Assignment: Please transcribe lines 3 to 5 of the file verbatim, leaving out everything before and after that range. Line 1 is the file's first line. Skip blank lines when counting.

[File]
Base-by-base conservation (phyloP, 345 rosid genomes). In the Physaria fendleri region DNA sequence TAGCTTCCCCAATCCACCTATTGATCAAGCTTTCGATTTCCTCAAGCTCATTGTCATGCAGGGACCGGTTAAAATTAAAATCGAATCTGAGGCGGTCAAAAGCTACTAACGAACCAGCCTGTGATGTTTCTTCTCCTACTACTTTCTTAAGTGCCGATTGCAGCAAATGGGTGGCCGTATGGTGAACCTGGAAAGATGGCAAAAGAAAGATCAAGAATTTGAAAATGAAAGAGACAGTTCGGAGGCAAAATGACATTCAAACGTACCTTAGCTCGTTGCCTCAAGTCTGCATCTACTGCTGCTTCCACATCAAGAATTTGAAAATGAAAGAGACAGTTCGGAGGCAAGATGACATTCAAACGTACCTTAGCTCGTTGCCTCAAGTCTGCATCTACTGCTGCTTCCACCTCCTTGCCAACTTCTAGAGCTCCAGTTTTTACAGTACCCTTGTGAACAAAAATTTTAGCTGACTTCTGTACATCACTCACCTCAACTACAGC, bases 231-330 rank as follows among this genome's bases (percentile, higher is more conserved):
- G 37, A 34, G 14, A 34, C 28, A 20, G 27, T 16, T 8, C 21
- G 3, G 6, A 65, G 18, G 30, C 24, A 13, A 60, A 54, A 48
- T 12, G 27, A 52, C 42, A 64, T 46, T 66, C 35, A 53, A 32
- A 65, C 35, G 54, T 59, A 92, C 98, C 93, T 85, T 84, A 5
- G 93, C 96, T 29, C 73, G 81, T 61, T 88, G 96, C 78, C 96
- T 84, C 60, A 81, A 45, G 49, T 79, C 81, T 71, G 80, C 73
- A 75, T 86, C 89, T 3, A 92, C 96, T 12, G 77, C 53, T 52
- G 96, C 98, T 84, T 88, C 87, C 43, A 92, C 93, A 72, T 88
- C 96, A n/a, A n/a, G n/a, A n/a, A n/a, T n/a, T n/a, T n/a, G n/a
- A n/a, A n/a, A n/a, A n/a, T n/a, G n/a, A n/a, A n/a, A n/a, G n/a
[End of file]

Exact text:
- G 3, G 6, A 65, G 18, G 30, C 24, A 13, A 60, A 54, A 48
- T 12, G 27, A 52, C 42, A 64, T 46, T 66, C 35, A 53, A 32
- A 65, C 35, G 54, T 59, A 92, C 98, C 93, T 85, T 84, A 5